Walmart’s stake in steak
Walmart announced in April it is getting into the private-branded Angus steak and roast business. The retailer is teaming with ranchers, a beef processor and a cattle-feeding company to supply steaks and roasts to 500 of its stores in the Southeast beginning this fall.
But is this risky business?
From a quality standpoint, I believe the Bentonville, Ark.-based retailer can pull it off. That’s because Walmart has upped the quality of its private brands across the spectrum the last several years. That said, we’re not talking ground beef here. Providing store brand steaks and roasts is entirely different. This is something Walmart can’t mess up. From a quality control standpoint, all hands will be on deck.
What we don’t know is the name of the line, which Walmart has yet to reveal. But I don’t see Walmart selling T-bones and New York strip steaks under its Great Value private brand line. Nothing against Great Value — there are some fine products in the line — but Great Value screams low cost … and loudly.
Angus beef is regarded as high-end beef, although that classification may be waning a bit because of the proliferation of Angus beef products being sold at retail today under name brands and private label. Angus beef is now mainstream.
Still, consumers associate “Angus” with premium quality, whether they know the difference between Angus beef and other beef or not. So I envision that Walmart will make a splash with these products through a catchy brand name and upscale packaging that supports the product.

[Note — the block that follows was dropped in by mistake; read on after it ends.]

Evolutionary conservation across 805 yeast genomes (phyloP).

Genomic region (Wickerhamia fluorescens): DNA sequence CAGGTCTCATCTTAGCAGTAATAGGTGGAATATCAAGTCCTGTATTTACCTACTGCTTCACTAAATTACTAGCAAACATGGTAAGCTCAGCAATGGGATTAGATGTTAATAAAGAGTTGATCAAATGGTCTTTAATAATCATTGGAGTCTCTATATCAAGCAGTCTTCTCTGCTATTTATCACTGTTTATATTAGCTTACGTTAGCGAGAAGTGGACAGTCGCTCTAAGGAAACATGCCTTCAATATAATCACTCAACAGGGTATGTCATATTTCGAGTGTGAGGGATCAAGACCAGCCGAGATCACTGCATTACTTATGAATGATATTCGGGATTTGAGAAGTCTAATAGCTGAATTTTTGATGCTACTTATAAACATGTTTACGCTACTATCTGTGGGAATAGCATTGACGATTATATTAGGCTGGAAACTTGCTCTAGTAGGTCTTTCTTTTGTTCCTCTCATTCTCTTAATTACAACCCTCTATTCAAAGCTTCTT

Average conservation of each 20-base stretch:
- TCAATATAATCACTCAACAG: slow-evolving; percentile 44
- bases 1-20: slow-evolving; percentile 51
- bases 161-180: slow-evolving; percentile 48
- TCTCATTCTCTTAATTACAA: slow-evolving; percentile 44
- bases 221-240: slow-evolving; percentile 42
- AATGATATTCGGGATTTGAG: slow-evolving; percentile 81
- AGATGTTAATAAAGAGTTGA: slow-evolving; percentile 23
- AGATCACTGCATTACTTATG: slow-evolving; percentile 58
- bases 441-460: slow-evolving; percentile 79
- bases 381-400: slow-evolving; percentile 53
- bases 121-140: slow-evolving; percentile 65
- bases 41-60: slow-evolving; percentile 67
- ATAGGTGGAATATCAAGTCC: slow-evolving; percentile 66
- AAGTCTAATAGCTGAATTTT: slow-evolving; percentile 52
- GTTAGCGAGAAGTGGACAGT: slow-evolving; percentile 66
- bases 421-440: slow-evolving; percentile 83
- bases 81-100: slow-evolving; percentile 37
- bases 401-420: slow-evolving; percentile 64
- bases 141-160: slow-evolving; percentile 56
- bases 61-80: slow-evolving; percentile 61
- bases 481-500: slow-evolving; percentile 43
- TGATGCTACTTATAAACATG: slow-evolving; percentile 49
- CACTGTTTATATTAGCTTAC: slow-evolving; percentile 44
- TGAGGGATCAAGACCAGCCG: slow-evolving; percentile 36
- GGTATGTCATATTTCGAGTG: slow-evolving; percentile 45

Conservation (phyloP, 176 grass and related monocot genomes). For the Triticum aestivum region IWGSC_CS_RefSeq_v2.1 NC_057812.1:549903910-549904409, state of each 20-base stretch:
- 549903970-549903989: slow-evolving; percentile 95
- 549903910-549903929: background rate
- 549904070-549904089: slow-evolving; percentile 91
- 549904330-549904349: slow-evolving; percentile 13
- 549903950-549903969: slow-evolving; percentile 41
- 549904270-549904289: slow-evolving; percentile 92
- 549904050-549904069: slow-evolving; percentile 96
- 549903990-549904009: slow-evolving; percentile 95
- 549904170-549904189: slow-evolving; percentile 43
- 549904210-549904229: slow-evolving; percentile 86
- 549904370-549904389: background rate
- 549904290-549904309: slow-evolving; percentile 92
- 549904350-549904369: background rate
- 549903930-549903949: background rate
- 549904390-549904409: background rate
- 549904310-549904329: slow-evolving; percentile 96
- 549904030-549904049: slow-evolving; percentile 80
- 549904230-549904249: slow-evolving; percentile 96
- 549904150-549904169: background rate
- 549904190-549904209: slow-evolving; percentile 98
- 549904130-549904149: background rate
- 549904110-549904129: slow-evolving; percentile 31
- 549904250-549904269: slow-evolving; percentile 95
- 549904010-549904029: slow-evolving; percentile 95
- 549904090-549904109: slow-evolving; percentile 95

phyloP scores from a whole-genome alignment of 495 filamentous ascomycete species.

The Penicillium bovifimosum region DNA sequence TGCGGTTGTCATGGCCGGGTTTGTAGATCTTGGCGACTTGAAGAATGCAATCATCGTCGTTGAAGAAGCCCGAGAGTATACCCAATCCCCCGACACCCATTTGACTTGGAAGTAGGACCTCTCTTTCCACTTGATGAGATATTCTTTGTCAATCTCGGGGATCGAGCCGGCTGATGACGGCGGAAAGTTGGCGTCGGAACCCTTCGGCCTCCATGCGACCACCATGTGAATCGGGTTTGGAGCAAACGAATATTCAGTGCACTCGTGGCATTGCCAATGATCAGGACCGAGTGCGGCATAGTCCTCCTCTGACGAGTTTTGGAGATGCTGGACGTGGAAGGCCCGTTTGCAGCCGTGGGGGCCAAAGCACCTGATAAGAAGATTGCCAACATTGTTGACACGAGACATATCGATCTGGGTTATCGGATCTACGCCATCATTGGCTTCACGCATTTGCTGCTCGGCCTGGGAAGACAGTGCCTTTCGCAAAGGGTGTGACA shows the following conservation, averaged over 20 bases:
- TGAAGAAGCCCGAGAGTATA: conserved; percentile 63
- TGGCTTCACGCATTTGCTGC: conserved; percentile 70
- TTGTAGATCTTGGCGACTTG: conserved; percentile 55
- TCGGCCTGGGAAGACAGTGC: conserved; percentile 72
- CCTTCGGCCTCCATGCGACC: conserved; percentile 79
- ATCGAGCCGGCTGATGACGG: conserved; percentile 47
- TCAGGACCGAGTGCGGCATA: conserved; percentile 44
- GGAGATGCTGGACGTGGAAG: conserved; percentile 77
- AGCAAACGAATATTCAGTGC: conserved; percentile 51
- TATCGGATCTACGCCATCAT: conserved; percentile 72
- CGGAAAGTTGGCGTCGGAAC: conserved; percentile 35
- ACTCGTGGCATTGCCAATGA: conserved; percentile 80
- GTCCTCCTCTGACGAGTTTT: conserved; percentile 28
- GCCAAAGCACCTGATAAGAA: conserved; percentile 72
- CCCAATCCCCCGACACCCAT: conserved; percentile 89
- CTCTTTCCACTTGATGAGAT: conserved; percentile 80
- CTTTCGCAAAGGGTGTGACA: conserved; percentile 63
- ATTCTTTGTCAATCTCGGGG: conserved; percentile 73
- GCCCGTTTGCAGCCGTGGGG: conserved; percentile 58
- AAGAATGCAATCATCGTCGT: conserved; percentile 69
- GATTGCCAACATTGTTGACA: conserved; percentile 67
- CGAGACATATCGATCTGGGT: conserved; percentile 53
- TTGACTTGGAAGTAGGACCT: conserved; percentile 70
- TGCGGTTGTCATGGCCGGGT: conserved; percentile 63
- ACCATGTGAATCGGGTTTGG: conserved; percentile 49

And even if the products in the line aren’t sold under Great Value, they will most likely be of great value. A reason Walmart is doing this is to control costs. Walmart most likely will be able to sell these products at a lower cost.
Another reason is transparency, which has become a huge factor in the food industry and in itself a differentiator. With its own supply chain, Walmart believes it is better equipped to offer transparency, which it is.
A key to the line’s success could be education. The line’s debut will spur more questions from consumers in regard to product origination, preparation and the difference between Angus beef and regular beef. I’m sure Walmart employees have fielded similar questions before, but the answers this time around will have to be more distinct.
If done right, this could be a huge victory for Walmart on many levels. It’s a bold initiative. If Walmart garners the reputation for the place to buy a good steak at a good price, its entire private label program could be viewed by consumers in a more positive light. If they believe Walmart can get steaks right, they will believe that Walmart can get potato chips right, too.